Employers can assess whether using algorithmic decision-making tools in employment decisions is having an adverse impact just as they would for more traditional selection procedures, the U.S Equal Employment Opportunity Commission said in guidance issued Thursday.
The 12-page EEOC guidance addresses questions employers may have on how to avoid causing disproportionally negative effects regarding race, color, religion, sex or national origin in violation of Title VII of the Civil Rights Act of 1964 as a result of using these tools.
The guidance says an employer is responsible under Title VII for its use of algorithmic decision-making tools, even if they are administered by another entity, such as a software entity.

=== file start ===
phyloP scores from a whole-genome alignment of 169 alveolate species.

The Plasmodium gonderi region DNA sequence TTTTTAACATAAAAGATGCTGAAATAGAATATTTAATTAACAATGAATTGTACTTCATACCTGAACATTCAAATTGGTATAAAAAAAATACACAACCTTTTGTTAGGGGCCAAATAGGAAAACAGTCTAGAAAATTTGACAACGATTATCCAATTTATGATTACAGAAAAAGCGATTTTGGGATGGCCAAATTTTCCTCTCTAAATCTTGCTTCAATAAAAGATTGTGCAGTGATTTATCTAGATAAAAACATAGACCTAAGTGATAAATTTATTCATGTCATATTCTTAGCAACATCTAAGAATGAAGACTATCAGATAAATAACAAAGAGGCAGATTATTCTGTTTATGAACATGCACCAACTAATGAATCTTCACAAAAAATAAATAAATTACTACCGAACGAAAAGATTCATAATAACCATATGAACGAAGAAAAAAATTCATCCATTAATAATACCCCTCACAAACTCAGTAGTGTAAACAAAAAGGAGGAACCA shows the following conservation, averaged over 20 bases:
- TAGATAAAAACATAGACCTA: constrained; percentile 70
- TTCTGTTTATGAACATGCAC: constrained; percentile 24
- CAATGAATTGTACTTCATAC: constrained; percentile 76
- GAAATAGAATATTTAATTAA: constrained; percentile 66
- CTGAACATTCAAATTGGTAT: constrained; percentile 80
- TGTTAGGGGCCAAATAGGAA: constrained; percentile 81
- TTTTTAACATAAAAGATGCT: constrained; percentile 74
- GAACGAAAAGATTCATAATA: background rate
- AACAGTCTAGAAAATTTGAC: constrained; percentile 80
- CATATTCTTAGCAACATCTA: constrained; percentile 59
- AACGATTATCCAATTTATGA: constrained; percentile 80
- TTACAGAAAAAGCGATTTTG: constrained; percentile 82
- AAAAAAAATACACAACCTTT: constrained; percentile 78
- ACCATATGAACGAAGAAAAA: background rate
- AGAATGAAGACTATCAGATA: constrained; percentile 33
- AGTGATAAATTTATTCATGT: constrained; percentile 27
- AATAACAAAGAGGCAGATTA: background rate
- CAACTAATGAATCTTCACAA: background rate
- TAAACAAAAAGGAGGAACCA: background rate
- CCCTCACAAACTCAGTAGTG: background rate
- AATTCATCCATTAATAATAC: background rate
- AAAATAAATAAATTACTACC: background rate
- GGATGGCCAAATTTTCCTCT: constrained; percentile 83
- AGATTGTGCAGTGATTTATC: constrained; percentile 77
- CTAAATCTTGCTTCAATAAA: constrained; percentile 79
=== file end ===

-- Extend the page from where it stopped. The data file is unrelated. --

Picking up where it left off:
It says the four-fifths “rule of thumb” is useful in determining whether an employment selection rate for one group is substantially different from others.
An example is a situation where the selection rate for Black applications was 30% versus 60% for white. The EEOC, however, said this rule may be inappropriate in certain instances.
The guide says employers can take steps to reduce a tool’s impact, or use a different tool, if it finds the use of algorithmic decision-making would have an adverse impact.